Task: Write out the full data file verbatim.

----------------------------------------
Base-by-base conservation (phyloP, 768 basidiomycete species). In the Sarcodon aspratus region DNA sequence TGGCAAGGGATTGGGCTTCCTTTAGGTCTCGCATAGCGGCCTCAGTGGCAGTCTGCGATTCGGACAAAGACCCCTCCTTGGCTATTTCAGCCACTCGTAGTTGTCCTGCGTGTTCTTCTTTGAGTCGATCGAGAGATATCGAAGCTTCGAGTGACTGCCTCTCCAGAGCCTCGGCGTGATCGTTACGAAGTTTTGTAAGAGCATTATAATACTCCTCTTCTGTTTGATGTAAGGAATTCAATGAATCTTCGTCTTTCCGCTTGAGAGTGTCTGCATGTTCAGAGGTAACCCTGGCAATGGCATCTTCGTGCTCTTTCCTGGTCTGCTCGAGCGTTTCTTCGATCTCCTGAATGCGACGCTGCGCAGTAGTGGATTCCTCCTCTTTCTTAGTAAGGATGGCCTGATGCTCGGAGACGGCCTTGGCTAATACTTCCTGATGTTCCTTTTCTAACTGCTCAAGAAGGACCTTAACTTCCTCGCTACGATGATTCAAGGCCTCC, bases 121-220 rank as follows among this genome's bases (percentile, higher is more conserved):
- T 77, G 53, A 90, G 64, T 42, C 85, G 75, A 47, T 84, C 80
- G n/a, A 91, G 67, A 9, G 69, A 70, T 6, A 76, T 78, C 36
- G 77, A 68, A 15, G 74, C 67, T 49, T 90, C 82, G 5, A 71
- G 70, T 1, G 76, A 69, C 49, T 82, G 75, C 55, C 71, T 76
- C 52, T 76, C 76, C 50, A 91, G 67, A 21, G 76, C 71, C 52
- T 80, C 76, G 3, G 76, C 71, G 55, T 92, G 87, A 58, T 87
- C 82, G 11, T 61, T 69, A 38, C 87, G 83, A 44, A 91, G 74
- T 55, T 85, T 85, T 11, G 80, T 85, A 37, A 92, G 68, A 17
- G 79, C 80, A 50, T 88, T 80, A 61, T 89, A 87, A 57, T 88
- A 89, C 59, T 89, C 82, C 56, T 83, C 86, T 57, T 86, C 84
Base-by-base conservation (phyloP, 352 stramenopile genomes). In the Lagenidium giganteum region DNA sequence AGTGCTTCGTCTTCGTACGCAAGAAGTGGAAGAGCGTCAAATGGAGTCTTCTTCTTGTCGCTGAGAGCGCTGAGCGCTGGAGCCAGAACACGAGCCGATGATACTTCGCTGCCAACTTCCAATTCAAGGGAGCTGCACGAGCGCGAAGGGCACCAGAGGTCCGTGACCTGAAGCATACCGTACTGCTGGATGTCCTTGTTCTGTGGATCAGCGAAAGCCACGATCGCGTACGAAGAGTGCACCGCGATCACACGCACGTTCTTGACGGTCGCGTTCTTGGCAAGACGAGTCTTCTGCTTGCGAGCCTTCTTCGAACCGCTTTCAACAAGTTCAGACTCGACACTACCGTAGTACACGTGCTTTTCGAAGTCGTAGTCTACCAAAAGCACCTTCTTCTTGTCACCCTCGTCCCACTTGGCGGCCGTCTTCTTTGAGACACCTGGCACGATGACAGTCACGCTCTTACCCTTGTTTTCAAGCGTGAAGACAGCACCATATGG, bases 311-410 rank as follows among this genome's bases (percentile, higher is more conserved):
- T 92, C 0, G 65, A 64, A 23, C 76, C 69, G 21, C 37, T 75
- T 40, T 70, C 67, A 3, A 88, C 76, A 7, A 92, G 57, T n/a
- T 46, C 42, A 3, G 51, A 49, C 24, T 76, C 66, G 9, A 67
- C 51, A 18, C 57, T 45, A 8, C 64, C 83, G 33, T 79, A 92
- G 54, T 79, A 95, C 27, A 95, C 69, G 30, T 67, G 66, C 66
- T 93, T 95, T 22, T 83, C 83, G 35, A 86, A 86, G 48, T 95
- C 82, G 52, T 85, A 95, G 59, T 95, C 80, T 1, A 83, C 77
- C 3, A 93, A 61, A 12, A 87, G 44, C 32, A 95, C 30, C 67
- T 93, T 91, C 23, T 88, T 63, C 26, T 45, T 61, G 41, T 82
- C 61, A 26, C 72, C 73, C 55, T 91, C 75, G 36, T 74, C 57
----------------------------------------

Base-by-base conservation (phyloP, 768 basidiomycete species). In the Sarcodon aspratus region DNA sequence TGGCAAGGGATTGGGCTTCCTTTAGGTCTCGCATAGCGGCCTCAGTGGCAGTCTGCGATTCGGACAAAGACCCCTCCTTGGCTATTTCAGCCACTCGTAGTTGTCCTGCGTGTTCTTCTTTGAGTCGATCGAGAGATATCGAAGCTTCGAGTGACTGCCTCTCCAGAGCCTCGGCGTGATCGTTACGAAGTTTTGTAAGAGCATTATAATACTCCTCTTCTGTTTGATGTAAGGAATTCAATGAATCTTCGTCTTTCCGCTTGAGAGTGTCTGCATGTTCAGAGGTAACCCTGGCAATGGCATCTTCGTGCTCTTTCCTGGTCTGCTCGAGCGTTTCTTCGATCTCCTGAATGCGACGCTGCGCAGTAGTGGATTCCTCCTCTTTCTTAGTAAGGATGGCCTGATGCTCGGAGACGGCCTTGGCTAATACTTCCTGATGTTCCTTTTCTAACTGCTCAAGAAGGACCTTAACTTCCTCGCTACGATGATTCAAGGCCTCC, bases 121-220 rank as follows among this genome's bases (percentile, higher is more conserved):
- T 77, G 53, A 90, G 64, T 42, C 85, G 75, A 47, T 84, C 80
- G n/a, A 91, G 67, A 9, G 69, A 70, T 6, A 76, T 78, C 36
- G 77, A 68, A 15, G 74, C 67, T 49, T 90, C 82, G 5, A 71
- G 70, T 1, G 76, A 69, C 49, T 82, G 75, C 55, C 71, T 76
- C 52, T 76, C 76, C 50, A 91, G 67, A 21, G 76, C 71, C 52
- T 80, C 76, G 3, G 76, C 71, G 55, T 92, G 87, A 58, T 87
- C 82, G 11, T 61, T 69, A 38, C 87, G 83, A 44, A 91, G 74
- T 55, T 85, T 85, T 11, G 80, T 85, A 37, A 92, G 68, A 17
- G 79, C 80, A 50, T 88, T 80, A 61, T 89, A 87, A 57, T 88
- A 89, C 59, T 89, C 82, C 56, T 83, C 86, T 57, T 86, C 84
Base-by-base conservation (phyloP, 352 stramenopile genomes). In the Lagenidium giganteum region DNA sequence AGTGCTTCGTCTTCGTACGCAAGAAGTGGAAGAGCGTCAAATGGAGTCTTCTTCTTGTCGCTGAGAGCGCTGAGCGCTGGAGCCAGAACACGAGCCGATGATACTTCGCTGCCAACTTCCAATTCAAGGGAGCTGCACGAGCGCGAAGGGCACCAGAGGTCCGTGACCTGAAGCATACCGTACTGCTGGATGTCCTTGTTCTGTGGATCAGCGAAAGCCACGATCGCGTACGAAGAGTGCACCGCGATCACACGCACGTTCTTGACGGTCGCGTTCTTGGCAAGACGAGTCTTCTGCTTGCGAGCCTTCTTCGAACCGCTTTCAACAAGTTCAGACTCGACACTACCGTAGTACACGTGCTTTTCGAAGTCGTAGTCTACCAAAAGCACCTTCTTCTTGTCACCCTCGTCCCACTTGGCGGCCGTCTTCTTTGAGACACCTGGCACGATGACAGTCACGCTCTTACCCTTGTTTTCAAGCGTGAAGACAGCACCATATGG, bases 311-410 rank as follows among this genome's bases (percentile, higher is more conserved):
- T 92, C 0, G 65, A 64, A 23, C 76, C 69, G 21, C 37, T 75
- T 40, T 70, C 67, A 3, A 88, C 76, A 7, A 92, G 57, T n/a
- T 46, C 42, A 3, G 51, A 49, C 24, T 76, C 66, G 9, A 67
- C 51, A 18, C 57, T 45, A 8, C 64, C 83, G 33, T 79, A 92
- G 54, T 79, A 95, C 27, A 95, C 69, G 30, T 67, G 66, C 66
- T 93, T 95, T 22, T 83, C 83, G 35, A 86, A 86, G 48, T 95
- C 82, G 52, T 85, A 95, G 59, T 95, C 80, T 1, A 83, C 77
- C 3, A 93, A 61, A 12, A 87, G 44, C 32, A 95, C 30, C 67
- T 93, T 91, C 23, T 88, T 63, C 26, T 45, T 61, G 41, T 82
- C 61, A 26, C 72, C 73, C 55, T 91, C 75, G 36, T 74, C 57